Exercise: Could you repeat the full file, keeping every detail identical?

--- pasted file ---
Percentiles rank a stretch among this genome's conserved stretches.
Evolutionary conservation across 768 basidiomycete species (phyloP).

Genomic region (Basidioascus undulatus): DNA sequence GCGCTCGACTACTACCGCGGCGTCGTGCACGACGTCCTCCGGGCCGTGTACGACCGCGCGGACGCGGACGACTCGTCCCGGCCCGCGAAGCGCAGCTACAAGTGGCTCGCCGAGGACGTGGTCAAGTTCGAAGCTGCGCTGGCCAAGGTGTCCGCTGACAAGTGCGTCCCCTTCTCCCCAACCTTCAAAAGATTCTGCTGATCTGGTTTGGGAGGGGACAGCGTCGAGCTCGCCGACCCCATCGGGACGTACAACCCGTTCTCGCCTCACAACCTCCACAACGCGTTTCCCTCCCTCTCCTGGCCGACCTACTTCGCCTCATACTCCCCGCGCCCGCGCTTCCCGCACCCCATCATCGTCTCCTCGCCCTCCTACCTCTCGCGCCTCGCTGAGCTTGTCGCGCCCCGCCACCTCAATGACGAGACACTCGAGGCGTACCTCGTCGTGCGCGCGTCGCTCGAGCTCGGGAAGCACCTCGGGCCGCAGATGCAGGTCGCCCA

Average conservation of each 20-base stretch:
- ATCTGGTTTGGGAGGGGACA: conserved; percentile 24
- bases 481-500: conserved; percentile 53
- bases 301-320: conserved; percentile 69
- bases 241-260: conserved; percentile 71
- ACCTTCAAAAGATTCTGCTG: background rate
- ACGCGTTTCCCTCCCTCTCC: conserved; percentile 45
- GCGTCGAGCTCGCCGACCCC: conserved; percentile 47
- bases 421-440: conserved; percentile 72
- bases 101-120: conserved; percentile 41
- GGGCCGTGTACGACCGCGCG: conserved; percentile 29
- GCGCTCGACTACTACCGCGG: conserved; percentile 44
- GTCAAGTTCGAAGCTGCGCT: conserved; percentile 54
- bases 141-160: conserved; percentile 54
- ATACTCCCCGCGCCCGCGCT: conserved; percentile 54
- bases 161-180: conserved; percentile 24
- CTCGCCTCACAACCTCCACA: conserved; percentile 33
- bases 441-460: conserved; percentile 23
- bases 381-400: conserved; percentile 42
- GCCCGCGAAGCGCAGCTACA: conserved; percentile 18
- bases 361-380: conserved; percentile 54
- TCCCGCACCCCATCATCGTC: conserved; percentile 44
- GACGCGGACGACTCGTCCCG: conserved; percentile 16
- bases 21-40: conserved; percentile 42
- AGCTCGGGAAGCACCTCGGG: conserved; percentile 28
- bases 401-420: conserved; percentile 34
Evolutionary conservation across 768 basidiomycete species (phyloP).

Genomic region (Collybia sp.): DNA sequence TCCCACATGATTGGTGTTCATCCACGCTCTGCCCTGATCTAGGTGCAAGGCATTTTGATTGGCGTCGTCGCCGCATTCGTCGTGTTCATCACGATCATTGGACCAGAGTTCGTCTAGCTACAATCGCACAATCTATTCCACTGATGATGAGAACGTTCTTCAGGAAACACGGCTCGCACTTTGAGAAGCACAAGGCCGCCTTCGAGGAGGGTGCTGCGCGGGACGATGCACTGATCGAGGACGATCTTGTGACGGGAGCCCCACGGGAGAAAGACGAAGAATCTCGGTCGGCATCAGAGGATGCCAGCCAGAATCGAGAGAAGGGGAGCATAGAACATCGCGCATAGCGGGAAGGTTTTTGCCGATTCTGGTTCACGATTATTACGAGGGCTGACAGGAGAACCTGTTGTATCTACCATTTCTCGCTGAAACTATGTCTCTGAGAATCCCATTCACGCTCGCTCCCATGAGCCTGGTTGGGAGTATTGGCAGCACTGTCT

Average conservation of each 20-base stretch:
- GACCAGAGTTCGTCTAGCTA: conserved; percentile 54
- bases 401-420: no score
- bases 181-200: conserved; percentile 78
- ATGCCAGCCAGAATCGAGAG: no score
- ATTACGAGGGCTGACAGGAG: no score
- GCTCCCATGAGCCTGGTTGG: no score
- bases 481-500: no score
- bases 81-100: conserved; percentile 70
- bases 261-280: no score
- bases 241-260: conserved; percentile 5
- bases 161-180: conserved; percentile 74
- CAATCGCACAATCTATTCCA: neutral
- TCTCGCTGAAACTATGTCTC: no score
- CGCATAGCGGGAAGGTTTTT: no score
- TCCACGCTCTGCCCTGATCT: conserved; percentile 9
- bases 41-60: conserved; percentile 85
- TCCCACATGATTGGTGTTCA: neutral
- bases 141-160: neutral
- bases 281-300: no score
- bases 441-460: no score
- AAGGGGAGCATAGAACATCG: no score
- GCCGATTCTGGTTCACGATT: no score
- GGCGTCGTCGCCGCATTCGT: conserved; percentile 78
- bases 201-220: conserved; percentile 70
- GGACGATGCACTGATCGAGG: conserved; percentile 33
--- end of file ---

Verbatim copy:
Percentiles rank a stretch among this genome's conserved stretches.
Evolutionary conservation across 768 basidiomycete species (phyloP).

Genomic region (Basidioascus undulatus): DNA sequence GCGCTCGACTACTACCGCGGCGTCGTGCACGACGTCCTCCGGGCCGTGTACGACCGCGCGGACGCGGACGACTCGTCCCGGCCCGCGAAGCGCAGCTACAAGTGGCTCGCCGAGGACGTGGTCAAGTTCGAAGCTGCGCTGGCCAAGGTGTCCGCTGACAAGTGCGTCCCCTTCTCCCCAACCTTCAAAAGATTCTGCTGATCTGGTTTGGGAGGGGACAGCGTCGAGCTCGCCGACCCCATCGGGACGTACAACCCGTTCTCGCCTCACAACCTCCACAACGCGTTTCCCTCCCTCTCCTGGCCGACCTACTTCGCCTCATACTCCCCGCGCCCGCGCTTCCCGCACCCCATCATCGTCTCCTCGCCCTCCTACCTCTCGCGCCTCGCTGAGCTTGTCGCGCCCCGCCACCTCAATGACGAGACACTCGAGGCGTACCTCGTCGTGCGCGCGTCGCTCGAGCTCGGGAAGCACCTCGGGCCGCAGATGCAGGTCGCCCA

Average conservation of each 20-base stretch:
- ATCTGGTTTGGGAGGGGACA: conserved; percentile 24
- bases 481-500: conserved; percentile 53
- bases 301-320: conserved; percentile 69
- bases 241-260: conserved; percentile 71
- ACCTTCAAAAGATTCTGCTG: background rate
- ACGCGTTTCCCTCCCTCTCC: conserved; percentile 45
- GCGTCGAGCTCGCCGACCCC: conserved; percentile 47
- bases 421-440: conserved; percentile 72
- bases 101-120: conserved; percentile 41
- GGGCCGTGTACGACCGCGCG: conserved; percentile 29
- GCGCTCGACTACTACCGCGG: conserved; percentile 44
- GTCAAGTTCGAAGCTGCGCT: conserved; percentile 54
- bases 141-160: conserved; percentile 54
- ATACTCCCCGCGCCCGCGCT: conserved; percentile 54
- bases 161-180: conserved; percentile 24
- CTCGCCTCACAACCTCCACA: conserved; percentile 33
- bases 441-460: conserved; percentile 23
- bases 381-400: conserved; percentile 42
- GCCCGCGAAGCGCAGCTACA: conserved; percentile 18
- bases 361-380: conserved; percentile 54
- TCCCGCACCCCATCATCGTC: conserved; percentile 44
- GACGCGGACGACTCGTCCCG: conserved; percentile 16
- bases 21-40: conserved; percentile 42
- AGCTCGGGAAGCACCTCGGG: conserved; percentile 28
- bases 401-420: conserved; percentile 34
Evolutionary conservation across 768 basidiomycete species (phyloP).

Genomic region (Collybia sp.): DNA sequence TCCCACATGATTGGTGTTCATCCACGCTCTGCCCTGATCTAGGTGCAAGGCATTTTGATTGGCGTCGTCGCCGCATTCGTCGTGTTCATCACGATCATTGGACCAGAGTTCGTCTAGCTACAATCGCACAATCTATTCCACTGATGATGAGAACGTTCTTCAGGAAACACGGCTCGCACTTTGAGAAGCACAAGGCCGCCTTCGAGGAGGGTGCTGCGCGGGACGATGCACTGATCGAGGACGATCTTGTGACGGGAGCCCCACGGGAGAAAGACGAAGAATCTCGGTCGGCATCAGAGGATGCCAGCCAGAATCGAGAGAAGGGGAGCATAGAACATCGCGCATAGCGGGAAGGTTTTTGCCGATTCTGGTTCACGATTATTACGAGGGCTGACAGGAGAACCTGTTGTATCTACCATTTCTCGCTGAAACTATGTCTCTGAGAATCCCATTCACGCTCGCTCCCATGAGCCTGGTTGGGAGTATTGGCAGCACTGTCT

Average conservation of each 20-base stretch:
- GACCAGAGTTCGTCTAGCTA: conserved; percentile 54
- bases 401-420: no score
- bases 181-200: conserved; percentile 78
- ATGCCAGCCAGAATCGAGAG: no score
- ATTACGAGGGCTGACAGGAG: no score
- GCTCCCATGAGCCTGGTTGG: no score
- bases 481-500: no score
- bases 81-100: conserved; percentile 70
- bases 261-280: no score
- bases 241-260: conserved; percentile 5
- bases 161-180: conserved; percentile 74
- CAATCGCACAATCTATTCCA: neutral
- TCTCGCTGAAACTATGTCTC: no score
- CGCATAGCGGGAAGGTTTTT: no score
- TCCACGCTCTGCCCTGATCT: conserved; percentile 9
- bases 41-60: conserved; percentile 85
- TCCCACATGATTGGTGTTCA: neutral
- bases 141-160: neutral
- bases 281-300: no score
- bases 441-460: no score
- AAGGGGAGCATAGAACATCG: no score
- GCCGATTCTGGTTCACGATT: no score
- GGCGTCGTCGCCGCATTCGT: conserved; percentile 78
- bases 201-220: conserved; percentile 70
- GGACGATGCACTGATCGAGG: conserved; percentile 33